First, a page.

In an innovative project, fishermen in Kerala collect ocean plastic for recycling, cleaning the ocean in the process.
Kollam, IndiaKadalamma—Mother Sea—that’s what Xavier Peter calls the Arabian Sea. His own mother gave him life, but Kadalamma gave him purpose, a livelihood. She has provided for him, offering up enough fish to feed his family and sell at the market. And she has protected him, sparing him thrice from cyclones and once from a tsunami.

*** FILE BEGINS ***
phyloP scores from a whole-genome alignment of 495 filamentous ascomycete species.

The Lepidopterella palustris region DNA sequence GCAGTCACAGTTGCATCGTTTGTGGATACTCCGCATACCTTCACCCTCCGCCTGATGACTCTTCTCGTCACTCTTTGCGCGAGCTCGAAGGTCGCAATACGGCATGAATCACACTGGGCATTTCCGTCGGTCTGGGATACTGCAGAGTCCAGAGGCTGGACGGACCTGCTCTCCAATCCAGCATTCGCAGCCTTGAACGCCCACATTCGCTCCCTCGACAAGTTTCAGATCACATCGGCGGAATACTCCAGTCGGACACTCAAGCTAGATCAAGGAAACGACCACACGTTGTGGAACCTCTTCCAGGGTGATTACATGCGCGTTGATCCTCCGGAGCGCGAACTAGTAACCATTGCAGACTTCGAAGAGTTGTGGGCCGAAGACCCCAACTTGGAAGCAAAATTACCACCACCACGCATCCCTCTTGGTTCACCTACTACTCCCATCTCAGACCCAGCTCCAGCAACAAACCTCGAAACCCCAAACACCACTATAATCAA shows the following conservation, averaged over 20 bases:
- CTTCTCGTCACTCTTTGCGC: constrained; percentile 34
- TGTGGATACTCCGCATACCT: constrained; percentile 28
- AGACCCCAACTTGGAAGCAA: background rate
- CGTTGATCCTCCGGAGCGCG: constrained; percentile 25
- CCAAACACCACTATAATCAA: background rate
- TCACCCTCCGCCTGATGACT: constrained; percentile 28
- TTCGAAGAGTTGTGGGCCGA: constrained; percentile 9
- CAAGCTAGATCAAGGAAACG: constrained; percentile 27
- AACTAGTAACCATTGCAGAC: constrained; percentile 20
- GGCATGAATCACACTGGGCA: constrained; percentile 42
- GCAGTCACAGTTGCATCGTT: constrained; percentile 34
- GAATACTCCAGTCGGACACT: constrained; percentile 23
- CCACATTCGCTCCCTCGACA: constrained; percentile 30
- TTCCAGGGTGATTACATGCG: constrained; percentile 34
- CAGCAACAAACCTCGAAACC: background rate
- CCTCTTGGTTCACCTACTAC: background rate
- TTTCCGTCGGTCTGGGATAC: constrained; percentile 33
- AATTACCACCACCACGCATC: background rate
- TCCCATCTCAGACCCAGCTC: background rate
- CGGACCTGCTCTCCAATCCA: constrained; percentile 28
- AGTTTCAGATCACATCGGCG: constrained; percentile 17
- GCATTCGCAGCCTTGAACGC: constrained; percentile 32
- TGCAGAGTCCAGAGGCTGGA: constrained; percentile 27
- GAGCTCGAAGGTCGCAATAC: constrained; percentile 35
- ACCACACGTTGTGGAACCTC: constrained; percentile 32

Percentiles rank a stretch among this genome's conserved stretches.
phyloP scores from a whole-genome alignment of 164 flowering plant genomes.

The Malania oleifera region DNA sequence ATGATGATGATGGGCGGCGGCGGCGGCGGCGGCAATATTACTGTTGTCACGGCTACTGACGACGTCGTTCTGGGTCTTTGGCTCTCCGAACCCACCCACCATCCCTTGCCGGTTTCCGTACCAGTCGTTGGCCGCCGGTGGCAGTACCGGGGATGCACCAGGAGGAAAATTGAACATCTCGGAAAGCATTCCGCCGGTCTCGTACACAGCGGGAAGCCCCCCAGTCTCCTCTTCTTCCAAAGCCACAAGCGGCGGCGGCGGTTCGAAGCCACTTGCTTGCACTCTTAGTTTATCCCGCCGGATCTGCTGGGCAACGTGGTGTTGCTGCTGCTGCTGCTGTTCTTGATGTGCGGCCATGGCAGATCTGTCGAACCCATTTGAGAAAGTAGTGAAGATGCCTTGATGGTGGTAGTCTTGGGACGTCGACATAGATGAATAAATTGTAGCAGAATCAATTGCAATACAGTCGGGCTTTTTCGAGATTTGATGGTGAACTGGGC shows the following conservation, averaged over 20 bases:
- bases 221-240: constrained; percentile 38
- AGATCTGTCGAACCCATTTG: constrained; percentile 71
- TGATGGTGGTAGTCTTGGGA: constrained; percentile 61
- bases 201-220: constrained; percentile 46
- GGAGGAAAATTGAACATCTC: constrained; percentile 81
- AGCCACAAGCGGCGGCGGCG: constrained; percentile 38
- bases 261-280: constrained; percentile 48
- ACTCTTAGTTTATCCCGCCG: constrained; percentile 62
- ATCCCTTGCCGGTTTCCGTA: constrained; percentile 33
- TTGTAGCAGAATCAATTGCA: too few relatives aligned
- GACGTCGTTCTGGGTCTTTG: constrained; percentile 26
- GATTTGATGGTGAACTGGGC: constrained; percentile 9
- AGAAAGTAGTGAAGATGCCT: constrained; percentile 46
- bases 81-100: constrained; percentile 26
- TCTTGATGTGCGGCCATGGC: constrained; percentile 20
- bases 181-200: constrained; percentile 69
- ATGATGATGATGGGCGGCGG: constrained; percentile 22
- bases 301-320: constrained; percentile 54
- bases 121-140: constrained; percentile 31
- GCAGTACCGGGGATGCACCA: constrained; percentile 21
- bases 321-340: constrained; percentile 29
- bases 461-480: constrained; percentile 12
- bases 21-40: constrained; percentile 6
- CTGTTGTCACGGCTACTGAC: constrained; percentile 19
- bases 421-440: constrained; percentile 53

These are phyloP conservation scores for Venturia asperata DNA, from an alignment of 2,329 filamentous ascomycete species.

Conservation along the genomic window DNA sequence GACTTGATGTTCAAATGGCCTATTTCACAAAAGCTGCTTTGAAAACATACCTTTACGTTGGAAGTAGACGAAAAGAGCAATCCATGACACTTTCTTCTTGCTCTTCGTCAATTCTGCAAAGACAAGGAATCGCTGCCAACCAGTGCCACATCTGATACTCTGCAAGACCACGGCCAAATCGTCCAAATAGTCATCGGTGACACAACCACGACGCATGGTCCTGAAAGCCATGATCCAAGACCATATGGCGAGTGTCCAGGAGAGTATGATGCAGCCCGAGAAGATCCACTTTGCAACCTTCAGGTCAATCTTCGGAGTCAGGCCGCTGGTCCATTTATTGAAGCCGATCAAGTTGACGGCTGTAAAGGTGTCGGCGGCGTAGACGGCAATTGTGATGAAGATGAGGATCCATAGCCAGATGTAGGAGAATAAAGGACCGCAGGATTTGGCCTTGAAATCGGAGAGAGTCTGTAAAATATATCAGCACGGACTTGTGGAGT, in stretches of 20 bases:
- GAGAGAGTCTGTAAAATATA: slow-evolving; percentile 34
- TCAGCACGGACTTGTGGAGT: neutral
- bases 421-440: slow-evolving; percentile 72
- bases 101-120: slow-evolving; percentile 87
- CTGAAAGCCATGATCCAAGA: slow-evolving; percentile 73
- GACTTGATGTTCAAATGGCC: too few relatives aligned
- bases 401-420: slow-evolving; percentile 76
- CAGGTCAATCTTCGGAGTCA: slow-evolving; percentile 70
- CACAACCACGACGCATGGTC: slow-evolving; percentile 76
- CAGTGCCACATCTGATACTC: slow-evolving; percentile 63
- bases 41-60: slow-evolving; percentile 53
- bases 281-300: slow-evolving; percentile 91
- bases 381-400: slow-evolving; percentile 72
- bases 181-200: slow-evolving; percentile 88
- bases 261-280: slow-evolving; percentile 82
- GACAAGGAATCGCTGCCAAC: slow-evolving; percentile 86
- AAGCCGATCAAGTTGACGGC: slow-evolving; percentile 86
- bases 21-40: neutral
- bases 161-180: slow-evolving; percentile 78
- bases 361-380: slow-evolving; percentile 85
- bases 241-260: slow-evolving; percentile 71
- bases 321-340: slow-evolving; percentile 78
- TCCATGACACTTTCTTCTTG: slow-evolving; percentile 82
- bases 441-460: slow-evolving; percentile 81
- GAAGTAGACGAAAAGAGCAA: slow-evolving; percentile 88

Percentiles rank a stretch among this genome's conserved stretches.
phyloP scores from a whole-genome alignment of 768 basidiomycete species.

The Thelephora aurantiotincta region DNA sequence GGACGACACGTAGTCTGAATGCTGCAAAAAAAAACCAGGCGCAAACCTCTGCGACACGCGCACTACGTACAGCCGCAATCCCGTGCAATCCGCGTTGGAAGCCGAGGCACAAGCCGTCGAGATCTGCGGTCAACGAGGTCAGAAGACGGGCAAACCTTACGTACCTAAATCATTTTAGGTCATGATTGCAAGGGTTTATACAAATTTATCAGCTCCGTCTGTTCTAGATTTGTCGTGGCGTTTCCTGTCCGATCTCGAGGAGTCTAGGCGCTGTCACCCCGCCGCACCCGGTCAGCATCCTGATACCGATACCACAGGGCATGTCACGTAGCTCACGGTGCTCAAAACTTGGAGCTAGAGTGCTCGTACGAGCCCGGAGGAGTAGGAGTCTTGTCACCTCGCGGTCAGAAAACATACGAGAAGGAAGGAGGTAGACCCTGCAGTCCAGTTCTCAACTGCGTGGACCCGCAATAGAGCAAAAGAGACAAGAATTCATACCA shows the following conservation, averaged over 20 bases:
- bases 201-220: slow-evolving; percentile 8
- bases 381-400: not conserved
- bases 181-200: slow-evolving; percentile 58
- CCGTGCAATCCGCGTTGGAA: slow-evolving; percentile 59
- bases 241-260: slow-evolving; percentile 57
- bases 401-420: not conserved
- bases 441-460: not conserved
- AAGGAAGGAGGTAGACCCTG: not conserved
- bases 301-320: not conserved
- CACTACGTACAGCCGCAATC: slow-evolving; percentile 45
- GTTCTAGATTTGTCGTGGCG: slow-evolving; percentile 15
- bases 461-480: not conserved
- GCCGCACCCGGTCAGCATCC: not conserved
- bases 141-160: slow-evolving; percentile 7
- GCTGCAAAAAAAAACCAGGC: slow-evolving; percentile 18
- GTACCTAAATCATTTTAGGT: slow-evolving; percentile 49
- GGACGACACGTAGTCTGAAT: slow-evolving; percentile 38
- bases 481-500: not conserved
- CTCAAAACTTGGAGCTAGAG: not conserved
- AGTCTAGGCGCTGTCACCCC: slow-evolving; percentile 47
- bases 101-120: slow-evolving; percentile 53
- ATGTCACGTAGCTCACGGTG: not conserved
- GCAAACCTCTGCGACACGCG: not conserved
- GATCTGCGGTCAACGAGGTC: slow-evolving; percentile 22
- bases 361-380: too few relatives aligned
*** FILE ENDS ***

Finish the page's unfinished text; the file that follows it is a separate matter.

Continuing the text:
Since August last year, he and nearly 5,000 other fishermen and boat owners in Kollam—a fishing town of 400,000 in India’s southernmost state, Kerala—have been hauling back to land all the plastic that they find while they’re out at sea. With help from several government agencies, they’ve also set up the first-ever recycling center in the region, to clean, sort, and process all the sea-tossed plastic bags, bottles, straws, flip-flops, and drowned Barbies that they fish out. So far, they’ve collected about 65 metric tons (71 short tons) of plastic waste.